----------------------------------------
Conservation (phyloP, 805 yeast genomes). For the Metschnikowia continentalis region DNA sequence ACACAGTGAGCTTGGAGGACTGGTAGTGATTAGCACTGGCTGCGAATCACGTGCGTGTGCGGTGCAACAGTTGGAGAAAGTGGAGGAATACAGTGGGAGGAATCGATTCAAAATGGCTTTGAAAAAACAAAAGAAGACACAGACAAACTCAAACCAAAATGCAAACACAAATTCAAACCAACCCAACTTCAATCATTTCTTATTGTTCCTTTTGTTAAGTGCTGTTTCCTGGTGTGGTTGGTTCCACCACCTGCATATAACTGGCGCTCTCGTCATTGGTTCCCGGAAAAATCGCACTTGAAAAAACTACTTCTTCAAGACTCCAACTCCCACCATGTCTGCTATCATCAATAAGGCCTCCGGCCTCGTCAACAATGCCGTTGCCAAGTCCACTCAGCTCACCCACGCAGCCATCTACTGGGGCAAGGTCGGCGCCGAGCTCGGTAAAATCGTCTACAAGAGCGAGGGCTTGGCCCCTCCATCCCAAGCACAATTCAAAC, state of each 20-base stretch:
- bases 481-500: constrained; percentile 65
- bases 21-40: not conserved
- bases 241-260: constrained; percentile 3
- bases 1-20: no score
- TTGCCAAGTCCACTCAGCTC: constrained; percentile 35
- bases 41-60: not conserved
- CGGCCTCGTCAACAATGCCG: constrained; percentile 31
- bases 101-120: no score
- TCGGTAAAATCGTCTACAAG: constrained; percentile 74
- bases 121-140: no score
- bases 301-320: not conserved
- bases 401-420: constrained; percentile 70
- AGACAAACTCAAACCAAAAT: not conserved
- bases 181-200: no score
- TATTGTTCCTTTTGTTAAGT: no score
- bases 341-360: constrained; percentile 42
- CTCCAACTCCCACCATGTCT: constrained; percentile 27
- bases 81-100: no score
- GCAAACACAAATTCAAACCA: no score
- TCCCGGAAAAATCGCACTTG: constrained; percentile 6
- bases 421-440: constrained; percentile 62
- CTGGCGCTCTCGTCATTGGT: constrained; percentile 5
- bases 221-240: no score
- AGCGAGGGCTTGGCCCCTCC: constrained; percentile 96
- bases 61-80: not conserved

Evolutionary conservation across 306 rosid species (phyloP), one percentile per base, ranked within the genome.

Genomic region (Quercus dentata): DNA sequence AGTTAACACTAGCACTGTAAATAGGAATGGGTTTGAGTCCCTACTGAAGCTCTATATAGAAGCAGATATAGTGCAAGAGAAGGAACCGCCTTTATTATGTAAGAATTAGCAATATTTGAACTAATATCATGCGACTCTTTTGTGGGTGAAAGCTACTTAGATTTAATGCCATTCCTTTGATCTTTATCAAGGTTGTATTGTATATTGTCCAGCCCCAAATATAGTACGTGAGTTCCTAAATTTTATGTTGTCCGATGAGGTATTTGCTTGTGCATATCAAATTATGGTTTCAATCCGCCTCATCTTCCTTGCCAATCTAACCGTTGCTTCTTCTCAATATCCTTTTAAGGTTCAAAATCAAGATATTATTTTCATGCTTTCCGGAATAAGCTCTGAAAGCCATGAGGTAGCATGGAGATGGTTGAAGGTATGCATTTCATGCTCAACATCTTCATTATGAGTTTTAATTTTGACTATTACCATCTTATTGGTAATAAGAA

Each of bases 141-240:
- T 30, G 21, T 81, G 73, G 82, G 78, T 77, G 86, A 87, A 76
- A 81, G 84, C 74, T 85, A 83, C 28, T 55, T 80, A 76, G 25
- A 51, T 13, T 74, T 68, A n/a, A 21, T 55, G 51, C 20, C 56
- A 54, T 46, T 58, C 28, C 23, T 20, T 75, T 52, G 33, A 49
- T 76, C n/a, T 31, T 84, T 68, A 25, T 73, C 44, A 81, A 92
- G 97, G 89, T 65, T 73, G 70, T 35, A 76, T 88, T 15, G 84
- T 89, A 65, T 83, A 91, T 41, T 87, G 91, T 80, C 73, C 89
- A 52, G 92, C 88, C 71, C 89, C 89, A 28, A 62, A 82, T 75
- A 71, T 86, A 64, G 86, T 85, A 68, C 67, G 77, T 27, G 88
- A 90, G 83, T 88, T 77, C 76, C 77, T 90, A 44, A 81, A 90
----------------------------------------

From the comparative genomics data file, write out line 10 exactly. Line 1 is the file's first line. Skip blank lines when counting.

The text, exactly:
- TCGGTAAAATCGTCTACAAG: constrained; percentile 74